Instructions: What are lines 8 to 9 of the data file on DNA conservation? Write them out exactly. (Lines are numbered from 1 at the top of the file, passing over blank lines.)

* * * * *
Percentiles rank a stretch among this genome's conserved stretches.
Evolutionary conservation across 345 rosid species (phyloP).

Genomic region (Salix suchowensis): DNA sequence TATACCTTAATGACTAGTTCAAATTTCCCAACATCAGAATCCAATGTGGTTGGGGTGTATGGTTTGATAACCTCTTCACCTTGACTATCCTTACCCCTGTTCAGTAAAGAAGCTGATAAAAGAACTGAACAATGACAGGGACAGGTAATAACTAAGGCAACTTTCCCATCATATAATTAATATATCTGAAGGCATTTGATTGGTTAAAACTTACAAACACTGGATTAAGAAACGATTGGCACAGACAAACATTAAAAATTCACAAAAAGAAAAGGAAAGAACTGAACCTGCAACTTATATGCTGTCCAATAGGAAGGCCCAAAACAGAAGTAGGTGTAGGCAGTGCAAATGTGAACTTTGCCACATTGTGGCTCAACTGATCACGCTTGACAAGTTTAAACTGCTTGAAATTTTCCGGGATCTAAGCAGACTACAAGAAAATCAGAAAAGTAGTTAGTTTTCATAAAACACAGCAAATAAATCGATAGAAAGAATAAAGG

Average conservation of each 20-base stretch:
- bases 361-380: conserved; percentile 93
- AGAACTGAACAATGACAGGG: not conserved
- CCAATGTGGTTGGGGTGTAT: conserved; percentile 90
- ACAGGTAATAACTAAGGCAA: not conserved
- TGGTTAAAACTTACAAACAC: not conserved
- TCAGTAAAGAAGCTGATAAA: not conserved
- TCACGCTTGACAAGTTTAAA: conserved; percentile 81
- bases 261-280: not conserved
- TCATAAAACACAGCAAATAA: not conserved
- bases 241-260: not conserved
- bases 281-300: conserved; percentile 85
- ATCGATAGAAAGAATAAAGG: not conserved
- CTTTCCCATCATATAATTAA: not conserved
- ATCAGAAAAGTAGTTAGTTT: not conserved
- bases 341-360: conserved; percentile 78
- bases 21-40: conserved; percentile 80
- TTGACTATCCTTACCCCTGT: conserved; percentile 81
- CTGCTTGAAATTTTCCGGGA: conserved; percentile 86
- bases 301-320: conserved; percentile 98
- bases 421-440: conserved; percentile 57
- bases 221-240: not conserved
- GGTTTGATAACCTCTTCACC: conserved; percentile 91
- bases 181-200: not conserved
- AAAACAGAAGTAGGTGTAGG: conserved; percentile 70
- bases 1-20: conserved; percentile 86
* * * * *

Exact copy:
- ACAGGTAATAACTAAGGCAA: not conserved
- TGGTTAAAACTTACAAACAC: not conserved